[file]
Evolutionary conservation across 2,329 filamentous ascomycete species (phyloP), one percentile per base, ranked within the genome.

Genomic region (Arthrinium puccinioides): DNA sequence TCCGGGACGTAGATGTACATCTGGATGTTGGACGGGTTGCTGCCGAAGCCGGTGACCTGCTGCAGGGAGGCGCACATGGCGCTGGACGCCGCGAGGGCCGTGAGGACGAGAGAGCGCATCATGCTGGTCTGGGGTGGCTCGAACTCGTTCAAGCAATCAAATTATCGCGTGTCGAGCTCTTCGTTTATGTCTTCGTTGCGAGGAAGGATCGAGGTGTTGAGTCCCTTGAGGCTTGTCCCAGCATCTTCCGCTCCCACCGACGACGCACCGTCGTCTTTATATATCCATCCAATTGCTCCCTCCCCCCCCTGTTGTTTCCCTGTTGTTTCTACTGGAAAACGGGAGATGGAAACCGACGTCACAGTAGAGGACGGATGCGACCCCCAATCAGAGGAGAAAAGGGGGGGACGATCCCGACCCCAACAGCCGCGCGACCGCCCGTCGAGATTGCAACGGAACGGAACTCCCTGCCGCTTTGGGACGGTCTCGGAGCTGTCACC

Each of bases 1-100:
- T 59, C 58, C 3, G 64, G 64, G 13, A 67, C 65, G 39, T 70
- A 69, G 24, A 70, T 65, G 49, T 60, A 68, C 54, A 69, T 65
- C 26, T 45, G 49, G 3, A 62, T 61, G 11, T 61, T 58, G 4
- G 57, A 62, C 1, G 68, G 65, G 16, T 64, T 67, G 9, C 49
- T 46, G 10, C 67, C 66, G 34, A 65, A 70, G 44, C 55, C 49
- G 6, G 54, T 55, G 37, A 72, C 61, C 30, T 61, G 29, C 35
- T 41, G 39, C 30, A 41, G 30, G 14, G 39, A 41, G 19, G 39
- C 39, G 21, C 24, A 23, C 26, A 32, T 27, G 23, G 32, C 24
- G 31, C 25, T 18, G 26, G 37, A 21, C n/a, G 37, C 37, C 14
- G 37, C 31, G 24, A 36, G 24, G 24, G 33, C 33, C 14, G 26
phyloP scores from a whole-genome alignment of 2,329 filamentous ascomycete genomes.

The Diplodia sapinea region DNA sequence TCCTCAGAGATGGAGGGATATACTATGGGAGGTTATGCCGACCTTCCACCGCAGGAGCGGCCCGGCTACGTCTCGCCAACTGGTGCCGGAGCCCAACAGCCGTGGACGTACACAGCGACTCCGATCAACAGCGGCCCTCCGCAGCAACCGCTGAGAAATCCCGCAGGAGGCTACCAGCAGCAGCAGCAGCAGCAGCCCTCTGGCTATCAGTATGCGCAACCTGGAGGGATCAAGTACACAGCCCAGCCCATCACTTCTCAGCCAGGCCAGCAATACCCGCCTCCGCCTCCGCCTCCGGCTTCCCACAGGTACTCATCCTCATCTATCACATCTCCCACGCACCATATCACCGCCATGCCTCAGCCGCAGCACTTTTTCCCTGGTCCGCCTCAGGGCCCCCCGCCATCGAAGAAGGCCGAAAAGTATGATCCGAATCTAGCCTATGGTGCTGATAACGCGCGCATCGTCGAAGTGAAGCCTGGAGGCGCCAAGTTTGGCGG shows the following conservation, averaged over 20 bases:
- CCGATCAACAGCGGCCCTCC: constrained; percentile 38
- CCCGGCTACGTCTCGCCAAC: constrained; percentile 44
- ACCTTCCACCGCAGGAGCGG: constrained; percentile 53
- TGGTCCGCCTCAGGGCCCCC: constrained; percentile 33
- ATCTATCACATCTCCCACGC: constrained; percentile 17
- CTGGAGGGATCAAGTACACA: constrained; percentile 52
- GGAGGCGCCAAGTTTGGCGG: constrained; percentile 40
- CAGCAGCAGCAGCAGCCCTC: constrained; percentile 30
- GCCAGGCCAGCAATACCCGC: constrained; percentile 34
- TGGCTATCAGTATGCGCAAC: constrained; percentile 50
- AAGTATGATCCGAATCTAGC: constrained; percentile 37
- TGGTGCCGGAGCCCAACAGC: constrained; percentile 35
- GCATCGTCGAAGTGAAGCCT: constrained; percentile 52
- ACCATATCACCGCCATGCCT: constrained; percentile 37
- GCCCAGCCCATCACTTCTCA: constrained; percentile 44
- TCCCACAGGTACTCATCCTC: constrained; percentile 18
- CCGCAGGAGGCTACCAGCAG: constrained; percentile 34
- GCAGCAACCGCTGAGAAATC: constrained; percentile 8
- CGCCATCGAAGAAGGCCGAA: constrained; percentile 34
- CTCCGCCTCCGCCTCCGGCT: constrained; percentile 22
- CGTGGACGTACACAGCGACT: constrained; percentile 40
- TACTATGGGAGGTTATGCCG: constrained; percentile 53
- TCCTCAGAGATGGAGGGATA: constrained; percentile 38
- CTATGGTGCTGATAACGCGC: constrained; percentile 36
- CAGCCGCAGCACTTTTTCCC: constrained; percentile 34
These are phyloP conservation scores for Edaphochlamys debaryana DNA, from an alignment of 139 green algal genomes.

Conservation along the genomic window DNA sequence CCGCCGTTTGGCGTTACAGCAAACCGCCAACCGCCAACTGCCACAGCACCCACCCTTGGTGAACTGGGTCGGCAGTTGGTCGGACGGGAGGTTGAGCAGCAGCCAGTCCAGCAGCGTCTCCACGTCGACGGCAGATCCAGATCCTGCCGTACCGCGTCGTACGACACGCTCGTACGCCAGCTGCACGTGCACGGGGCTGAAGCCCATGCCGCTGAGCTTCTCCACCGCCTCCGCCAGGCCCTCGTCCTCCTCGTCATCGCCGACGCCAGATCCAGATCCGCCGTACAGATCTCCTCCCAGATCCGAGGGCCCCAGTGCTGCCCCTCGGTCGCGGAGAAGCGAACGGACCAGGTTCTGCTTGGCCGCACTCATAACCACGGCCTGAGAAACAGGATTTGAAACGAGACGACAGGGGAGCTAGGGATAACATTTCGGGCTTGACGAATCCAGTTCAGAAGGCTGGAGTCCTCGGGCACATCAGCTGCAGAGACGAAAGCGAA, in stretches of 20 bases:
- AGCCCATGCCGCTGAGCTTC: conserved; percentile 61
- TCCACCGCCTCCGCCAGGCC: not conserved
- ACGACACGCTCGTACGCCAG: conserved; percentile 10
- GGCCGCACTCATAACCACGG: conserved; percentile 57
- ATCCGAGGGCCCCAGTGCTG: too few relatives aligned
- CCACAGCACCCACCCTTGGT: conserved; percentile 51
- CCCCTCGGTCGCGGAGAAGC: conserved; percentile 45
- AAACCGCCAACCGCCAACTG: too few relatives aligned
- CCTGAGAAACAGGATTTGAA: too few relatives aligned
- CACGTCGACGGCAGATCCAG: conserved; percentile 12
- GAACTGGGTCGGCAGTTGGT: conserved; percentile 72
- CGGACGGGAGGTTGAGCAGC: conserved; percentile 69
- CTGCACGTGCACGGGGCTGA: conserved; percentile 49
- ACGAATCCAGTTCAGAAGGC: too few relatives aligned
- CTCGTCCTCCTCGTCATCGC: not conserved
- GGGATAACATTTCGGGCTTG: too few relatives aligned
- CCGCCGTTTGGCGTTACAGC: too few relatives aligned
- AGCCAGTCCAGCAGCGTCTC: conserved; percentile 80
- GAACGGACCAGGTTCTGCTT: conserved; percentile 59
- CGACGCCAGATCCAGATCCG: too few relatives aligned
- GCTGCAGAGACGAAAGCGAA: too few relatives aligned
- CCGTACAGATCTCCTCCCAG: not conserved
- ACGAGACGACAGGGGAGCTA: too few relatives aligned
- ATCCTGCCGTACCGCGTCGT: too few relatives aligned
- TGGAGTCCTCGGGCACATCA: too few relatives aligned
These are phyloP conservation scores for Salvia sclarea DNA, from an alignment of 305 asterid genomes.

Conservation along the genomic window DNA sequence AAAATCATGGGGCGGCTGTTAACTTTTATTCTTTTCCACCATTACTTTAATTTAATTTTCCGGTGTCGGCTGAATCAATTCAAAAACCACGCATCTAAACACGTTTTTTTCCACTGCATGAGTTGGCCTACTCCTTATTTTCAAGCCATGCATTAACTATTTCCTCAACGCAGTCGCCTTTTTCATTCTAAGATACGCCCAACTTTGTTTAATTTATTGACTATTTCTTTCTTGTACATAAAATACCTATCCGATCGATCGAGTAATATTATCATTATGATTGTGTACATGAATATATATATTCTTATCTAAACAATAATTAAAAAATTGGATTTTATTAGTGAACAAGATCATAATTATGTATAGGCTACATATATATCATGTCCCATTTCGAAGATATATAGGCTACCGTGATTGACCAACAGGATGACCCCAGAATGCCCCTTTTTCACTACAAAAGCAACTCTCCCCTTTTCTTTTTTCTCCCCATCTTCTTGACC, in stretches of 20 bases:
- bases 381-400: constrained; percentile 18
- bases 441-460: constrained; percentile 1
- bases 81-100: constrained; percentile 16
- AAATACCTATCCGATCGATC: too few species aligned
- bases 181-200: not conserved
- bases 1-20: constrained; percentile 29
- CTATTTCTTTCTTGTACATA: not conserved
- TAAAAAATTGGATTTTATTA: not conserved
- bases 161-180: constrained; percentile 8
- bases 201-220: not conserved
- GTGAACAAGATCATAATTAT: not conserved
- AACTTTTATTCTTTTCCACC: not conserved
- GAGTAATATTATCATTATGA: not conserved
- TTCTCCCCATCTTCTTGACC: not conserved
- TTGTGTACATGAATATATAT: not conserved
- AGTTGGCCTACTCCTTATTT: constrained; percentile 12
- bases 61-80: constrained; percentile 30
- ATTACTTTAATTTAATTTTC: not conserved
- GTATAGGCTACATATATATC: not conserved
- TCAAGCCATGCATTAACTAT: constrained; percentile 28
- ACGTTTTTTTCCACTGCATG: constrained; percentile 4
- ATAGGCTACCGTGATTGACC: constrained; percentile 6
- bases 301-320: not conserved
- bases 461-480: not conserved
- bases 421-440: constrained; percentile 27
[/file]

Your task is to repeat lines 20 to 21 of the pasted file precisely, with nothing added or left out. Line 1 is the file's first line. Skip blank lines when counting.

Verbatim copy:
- ATCTATCACATCTCCCACGC: constrained; percentile 17
- CTGGAGGGATCAAGTACACA: constrained; percentile 52